H04L9/3247—Cryptographic mechanisms or cryptographic arrangements for secret or secure communication including means for verifying the identity or authority of a user of the system or for message authentication, e.g. authorization, entity authentication, data integrity or data verification, nonrepudiation, key authentication or verification of credentials involving digital signatures
 H04L9/3252—Cryptographic mechanisms or cryptographic arrangements for secret or secure communication including means for verifying the identity or authority of a user of the system or for message authentication, e.g. authorization, entity authentication, data integrity or data verification, nonrepudiation, key authentication or verification of credentials involving digital signatures using DSA or related signature schemes, e.g. elliptic based signatures, ElGamal or Schnorr schemes

 H—ELECTRICITY
 H04—ELECTRIC COMMUNICATION TECHNIQUE
 H04L—TRANSMISSION OF DIGITAL INFORMATION, e.g. TELEGRAPHIC COMMUNICATION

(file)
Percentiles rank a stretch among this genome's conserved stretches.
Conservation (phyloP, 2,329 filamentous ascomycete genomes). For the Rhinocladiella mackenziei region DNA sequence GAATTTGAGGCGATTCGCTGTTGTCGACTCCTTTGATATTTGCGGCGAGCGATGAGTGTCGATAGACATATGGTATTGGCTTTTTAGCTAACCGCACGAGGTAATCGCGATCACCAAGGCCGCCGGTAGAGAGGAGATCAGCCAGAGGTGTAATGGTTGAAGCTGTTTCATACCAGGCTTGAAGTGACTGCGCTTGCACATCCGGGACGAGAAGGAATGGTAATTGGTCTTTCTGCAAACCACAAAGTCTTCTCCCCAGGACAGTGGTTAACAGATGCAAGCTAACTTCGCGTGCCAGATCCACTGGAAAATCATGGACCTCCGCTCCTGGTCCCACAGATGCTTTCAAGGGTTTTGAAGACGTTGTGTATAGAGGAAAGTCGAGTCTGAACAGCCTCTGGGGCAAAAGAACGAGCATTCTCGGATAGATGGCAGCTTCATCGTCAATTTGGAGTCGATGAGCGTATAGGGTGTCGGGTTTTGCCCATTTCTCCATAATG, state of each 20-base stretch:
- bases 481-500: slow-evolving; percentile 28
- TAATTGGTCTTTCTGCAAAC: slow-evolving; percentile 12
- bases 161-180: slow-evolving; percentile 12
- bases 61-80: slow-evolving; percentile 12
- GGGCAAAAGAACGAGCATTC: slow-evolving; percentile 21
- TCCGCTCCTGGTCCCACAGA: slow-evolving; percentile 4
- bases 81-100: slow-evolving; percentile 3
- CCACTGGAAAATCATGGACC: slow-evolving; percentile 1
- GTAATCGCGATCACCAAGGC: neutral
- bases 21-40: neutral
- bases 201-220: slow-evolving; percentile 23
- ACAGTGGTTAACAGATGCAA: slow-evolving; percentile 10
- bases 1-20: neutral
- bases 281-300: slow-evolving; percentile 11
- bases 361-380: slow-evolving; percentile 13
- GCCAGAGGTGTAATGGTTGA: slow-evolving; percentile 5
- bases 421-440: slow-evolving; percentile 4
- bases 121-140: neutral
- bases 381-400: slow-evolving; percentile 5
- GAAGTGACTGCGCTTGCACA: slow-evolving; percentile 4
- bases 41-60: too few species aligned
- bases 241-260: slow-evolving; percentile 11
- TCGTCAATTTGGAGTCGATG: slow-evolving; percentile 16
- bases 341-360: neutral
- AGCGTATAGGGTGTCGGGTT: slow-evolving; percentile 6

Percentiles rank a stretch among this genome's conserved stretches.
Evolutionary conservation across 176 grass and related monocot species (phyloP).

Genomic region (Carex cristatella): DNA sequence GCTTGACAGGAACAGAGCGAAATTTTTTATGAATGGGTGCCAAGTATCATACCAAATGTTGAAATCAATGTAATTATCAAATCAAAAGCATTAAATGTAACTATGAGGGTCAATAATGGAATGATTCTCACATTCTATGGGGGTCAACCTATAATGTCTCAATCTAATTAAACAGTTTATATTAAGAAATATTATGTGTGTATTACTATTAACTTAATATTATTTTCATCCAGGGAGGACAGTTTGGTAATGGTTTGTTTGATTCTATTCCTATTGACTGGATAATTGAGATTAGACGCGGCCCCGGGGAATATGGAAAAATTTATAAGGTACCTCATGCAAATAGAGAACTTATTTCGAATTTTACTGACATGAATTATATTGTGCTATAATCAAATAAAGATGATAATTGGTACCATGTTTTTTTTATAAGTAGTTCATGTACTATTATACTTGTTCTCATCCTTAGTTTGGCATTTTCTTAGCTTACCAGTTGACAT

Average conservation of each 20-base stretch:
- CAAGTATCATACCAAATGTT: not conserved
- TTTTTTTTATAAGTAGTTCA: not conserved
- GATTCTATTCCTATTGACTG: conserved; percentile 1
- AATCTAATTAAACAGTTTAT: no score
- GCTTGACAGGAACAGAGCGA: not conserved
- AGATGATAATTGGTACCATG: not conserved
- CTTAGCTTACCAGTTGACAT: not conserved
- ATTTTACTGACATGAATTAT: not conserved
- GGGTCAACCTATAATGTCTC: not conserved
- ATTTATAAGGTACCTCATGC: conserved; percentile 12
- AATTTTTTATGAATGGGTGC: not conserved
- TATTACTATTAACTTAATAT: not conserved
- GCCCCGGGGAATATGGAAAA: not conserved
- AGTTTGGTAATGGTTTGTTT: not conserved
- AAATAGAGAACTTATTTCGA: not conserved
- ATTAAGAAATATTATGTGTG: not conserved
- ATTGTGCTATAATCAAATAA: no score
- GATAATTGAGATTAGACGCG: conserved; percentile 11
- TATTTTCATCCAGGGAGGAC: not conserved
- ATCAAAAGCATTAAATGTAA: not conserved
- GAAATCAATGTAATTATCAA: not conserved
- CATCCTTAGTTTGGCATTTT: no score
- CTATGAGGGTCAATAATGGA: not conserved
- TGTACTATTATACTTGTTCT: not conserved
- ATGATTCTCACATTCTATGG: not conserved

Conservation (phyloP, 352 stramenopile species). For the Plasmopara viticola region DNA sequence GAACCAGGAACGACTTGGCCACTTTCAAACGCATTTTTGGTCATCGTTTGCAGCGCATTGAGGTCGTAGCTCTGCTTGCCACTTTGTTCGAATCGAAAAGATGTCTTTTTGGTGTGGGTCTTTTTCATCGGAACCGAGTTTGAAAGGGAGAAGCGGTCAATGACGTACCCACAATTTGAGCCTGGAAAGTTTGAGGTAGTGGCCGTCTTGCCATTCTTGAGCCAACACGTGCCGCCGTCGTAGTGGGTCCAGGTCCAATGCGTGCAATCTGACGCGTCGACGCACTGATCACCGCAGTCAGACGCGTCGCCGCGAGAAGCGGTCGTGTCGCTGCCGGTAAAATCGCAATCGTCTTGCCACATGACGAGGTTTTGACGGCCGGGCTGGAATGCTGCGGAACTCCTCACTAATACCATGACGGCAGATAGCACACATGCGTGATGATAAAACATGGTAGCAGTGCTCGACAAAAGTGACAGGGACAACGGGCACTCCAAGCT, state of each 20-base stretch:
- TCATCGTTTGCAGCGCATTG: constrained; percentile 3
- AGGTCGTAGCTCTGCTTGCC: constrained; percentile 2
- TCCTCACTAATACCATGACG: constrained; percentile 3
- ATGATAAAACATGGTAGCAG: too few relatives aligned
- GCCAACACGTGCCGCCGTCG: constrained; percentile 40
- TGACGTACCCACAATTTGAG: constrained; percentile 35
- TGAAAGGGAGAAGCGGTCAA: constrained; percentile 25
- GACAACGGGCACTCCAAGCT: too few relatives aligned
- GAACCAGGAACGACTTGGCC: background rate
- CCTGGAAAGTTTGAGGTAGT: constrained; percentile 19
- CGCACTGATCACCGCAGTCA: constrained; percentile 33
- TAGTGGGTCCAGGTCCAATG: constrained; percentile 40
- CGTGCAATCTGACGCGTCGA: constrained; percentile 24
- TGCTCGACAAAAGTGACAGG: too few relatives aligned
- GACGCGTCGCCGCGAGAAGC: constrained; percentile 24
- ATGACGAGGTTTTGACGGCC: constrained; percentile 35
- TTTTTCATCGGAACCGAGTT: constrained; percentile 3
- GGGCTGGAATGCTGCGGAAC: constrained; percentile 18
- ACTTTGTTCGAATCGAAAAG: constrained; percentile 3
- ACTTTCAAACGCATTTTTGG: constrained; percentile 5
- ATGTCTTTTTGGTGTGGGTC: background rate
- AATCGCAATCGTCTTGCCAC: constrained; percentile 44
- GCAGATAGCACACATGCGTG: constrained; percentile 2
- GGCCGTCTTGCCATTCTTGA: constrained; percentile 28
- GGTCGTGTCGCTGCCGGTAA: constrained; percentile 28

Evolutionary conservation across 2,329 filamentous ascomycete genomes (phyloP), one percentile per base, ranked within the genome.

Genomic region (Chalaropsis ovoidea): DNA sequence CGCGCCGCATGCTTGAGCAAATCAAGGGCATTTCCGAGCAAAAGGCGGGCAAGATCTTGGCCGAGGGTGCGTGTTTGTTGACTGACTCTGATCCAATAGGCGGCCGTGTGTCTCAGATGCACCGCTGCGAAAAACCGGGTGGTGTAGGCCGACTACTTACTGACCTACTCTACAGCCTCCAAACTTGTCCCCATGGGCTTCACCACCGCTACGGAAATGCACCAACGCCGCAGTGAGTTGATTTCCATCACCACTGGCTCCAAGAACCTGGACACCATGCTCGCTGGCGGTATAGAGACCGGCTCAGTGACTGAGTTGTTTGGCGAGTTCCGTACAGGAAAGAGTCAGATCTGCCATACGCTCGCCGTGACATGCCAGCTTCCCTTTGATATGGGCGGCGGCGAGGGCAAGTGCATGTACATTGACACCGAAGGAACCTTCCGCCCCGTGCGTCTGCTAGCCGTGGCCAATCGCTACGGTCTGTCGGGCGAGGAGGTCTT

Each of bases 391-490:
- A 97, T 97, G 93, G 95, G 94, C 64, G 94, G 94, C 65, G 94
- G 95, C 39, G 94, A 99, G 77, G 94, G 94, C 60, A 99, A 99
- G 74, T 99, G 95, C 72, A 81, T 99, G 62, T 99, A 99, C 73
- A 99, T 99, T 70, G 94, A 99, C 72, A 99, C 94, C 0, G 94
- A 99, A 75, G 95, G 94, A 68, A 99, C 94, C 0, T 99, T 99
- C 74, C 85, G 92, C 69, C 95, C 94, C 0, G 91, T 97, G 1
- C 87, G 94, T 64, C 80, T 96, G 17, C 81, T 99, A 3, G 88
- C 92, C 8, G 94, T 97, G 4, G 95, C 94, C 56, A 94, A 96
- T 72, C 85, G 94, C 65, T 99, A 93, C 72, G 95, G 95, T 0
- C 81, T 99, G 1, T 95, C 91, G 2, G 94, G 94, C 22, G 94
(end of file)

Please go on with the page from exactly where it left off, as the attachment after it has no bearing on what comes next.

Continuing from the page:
H04L2209/00—Additional information or applications relating to cryptographic mechanisms or cryptographic arrangements for secret or secure communication H04L9/00
 H04L2209/12—Details relating to cryptographic hardware or logic circuitry
 H04L2209/125—Parallelization or pipelining, e.g. for accelerating processing of cryptographic operations

 H—ELECTRICITY
 H04—ELECTRIC COMMUNICATION TECHNIQUE
 H04L—TRANSMISSION OF DIGITAL INFORMATION, e.g. TELEGRAPHIC COMMUNICATION
 H04L2209/00—Additional information or applications relating to cryptographic mechanisms or cryptographic arrangements for secret or secure communication H04L9/00
 H04L2209/20—Manipulating the length of blocks of bits, e.g. padding or block truncation

 H—ELECTRICITY
 H04—ELECTRIC COMMUNICATION TECHNIQUE
 H04L—TRANSMISSION OF DIGITAL INFORMATION, e.g. TELEGRAPHIC COMMUNICATION
 H04L2209/00—Additional information or applications relating to cryptographic mechanisms or cryptographic arrangements for secret or secure communication H04L9/00
 H04L2209/38—Chaining, e.g. hash chain or certificate chain
Abstract
Description